By Prince Osuagwu

The Nigerian Communications Satellite, NIGCOMSAT Limited, last week, gathered stakeholders at the International Conference Centre, Abuja , to discuss the future of satellite business in Nigeria.

The confab which was woven around the theme Optimizing Satellite Communications for National Development, also meant to galvanise interest of investors towards using satellite business to help the Nigerian economy out of the woods.

lNigComSat CEO, Engr Ahmed Rufai

It also heightened awareness and information on the about to launch NigComSat1R, which is a replacement satellite for the country’s communications satellite that was de-orbited after a mishap on its solar panel in 2008.

About 600 delegates attended the one day conference including security chiefs, academics and researchers; private sector leaders, regulators and public sector stakeholders and the media.

At the beginning of the conference, NigComSat CEO, Engr Ahmed Rufai, unveiled the benefits of the replacement satellite, describing it as an in–orbit delivery programme by China Great Wall Industry Corporation (CGWIC) to replace Nigeria’s Nigcomsat-1.

He also hinted that the satellite would provide a critical ICT backbone infrastructure to drive the national ICT revolution by providing a cost effective solution and affordable access to meet the nation’s telecommunications, broadcast, aviation, maritime, defense, security and revenue diversification needs of the nation.

“The NigComSat-1R satellite is a hybrid, high power, quad band geo-stationary satellite which inherits almost all the design features of NigComSat-1 with a few modifications on the payload aimed at addressing domestic and international market needs.

It uses the Chinese DFH-4 Platform, has a launch Mass of 5,150Kg and will use the Chinese LM-3B/E Launch Vehicle when it launches in December, 2011 to the same 42.5°E orbital location that was occupied by NigComSat-1. It is expected to have a service life of 15years”

NigComSat-1R is also said to have a communications payload of 28 active and 12 redundant transponders making for a total of 40 in the C, Ku and Ka bands, providing services which include digital TV broadcasting, direct to home broadcasting and public safety/emergency communications trunking services, etc.

 Stemming capital flight

Different stakeholders who participated at the event however made many observations and proffered solutions that can help the satellite achieve the task of contributing to national development. For instance, the Minister of Science and Technology, Prof. Okon Ewa, decried the huge annual expenditure of over $450m on foreign bandwidth.

For him, such huge amount amounted to capital flight and could be channeled into other areas of national development if the country takes the issue of communications satellite business seriously.

He noted that the revenue to be saved from importation of bandwidth if satellite business is generally supported can also help the in the bid to reduce dependency on oil.

His words: “The African continent is currently experiencing huge demands for bandwidth as it attempts to make a shift towards an information society.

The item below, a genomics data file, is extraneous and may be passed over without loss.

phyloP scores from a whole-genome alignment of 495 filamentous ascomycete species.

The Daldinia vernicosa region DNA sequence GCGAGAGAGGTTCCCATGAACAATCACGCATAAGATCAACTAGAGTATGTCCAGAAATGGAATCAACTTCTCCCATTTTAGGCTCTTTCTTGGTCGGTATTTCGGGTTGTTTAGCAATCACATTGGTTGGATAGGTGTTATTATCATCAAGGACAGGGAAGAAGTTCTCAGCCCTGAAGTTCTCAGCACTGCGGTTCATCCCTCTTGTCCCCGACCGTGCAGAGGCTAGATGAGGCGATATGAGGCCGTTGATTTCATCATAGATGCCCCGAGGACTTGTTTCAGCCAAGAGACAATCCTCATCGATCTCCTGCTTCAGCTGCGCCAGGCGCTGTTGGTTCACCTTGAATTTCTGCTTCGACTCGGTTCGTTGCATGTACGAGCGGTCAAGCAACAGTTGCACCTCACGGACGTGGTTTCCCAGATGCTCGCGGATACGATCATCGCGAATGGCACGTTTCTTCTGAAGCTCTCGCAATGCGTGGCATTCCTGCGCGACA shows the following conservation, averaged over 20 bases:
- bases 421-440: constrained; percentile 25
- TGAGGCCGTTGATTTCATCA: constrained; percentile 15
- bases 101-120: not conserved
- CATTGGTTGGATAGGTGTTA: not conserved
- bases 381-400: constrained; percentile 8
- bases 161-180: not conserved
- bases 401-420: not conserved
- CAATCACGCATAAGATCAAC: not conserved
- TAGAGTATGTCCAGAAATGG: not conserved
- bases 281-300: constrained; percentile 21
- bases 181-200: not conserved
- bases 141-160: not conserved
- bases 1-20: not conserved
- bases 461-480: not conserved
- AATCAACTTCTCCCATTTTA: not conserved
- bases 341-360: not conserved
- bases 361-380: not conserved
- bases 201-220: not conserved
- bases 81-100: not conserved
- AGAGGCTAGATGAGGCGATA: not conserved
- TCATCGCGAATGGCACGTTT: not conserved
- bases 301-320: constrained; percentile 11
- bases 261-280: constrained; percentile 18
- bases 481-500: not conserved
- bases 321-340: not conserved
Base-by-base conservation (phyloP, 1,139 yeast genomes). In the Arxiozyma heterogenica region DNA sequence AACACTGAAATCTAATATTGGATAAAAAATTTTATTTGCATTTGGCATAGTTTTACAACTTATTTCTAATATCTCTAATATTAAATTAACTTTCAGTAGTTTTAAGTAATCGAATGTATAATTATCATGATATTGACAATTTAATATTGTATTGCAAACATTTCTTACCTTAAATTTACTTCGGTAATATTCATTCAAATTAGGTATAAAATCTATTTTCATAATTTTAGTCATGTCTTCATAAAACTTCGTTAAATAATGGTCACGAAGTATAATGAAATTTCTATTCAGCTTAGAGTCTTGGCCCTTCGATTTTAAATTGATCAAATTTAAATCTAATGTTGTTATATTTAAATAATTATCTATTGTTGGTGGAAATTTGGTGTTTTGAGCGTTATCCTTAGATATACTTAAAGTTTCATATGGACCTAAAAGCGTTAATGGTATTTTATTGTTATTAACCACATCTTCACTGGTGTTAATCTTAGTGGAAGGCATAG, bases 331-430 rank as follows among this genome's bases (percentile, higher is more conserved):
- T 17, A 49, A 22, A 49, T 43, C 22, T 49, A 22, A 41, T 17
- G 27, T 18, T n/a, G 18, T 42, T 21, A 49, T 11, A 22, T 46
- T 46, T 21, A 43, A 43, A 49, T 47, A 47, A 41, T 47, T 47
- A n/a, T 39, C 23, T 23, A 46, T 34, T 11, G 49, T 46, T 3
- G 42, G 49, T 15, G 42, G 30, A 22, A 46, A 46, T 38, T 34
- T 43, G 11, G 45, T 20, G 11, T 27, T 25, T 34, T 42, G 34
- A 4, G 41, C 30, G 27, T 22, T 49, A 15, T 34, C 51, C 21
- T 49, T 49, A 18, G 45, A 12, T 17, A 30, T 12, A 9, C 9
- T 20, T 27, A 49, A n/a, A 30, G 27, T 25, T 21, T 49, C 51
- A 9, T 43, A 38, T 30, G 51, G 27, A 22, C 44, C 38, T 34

In fact, sub-Saharan Africa alone contains 10 per cent of the world’s population, but accounts for only 0.2 per cent of the world’s one billion telephone lines.

With the launch of Nigerian-owned communications satellites, the revenue made from Nigeria on bandwidth from other countries will be retained in Nigeria and used for our development.

“As a matter of fact, this will reduce our over-dependence on oil and create additional revenue streams for the nation. This is the only viable solution as other solutions are vulnerable to theft, vandalism and national disaster,” he contended

He urged investors to support the initiative of developing the African continent through communications satellites by investing in the replacement satellite, NigComSat-1R and the backup satellites, the NigComSat 2 and 3.

High bandwith charges

Meanwhile, the former Executive Vice Chairman of the Nigerian Communications Commission, NCC, Dr Ernest Ndukwe also corroborated the minister when in his key note speech, he noted that “from several observations, Nigerian companies are paying relatively high bandwidth charges for satellite links to enable long distance transmission.

Ndukwe, regretted that the high charges have continued to prevail in spite of the fact that Nigerian businesses represent over 60 per cent of the African business portfolio.

He advised that just like broadband growth supports countries’ Gross Domestic Product (GDP),satellite communications, if adequately managed for broad bandwidth, could bring about stable economic growth.

He also observed that Nigeria’s teledensity was currently standing at over 63% with about 90.5 million active subscribers which has brought basic communications services to over 90% of the people in For him, Nigeria now heavily depend on communications facilities for daily business and social interactions because broadband access was still a challenge.

“Connectivity is largely lacking and over 50% of broadband internet connections in Nigeria today are via satellite. Therefore, the NigComSat-1R Satellite Communication Satellite technology is critical to expanding access and improving connectivity,” he said

Ndukwe also noted that there was little future in last mile wireline infrastructures as deployments based on wire-line infrastructure for rural and dispersed communities will be very difficult to achieve and investments will be exceedingly costly and largely unaffordable.

He contended that Nigeria can improve its connectivity access by taking advantage of major advancements in the wireless technologies such as Broadband Satellite from NigComSat-1R and new generation mobile systems for last mile deployments.

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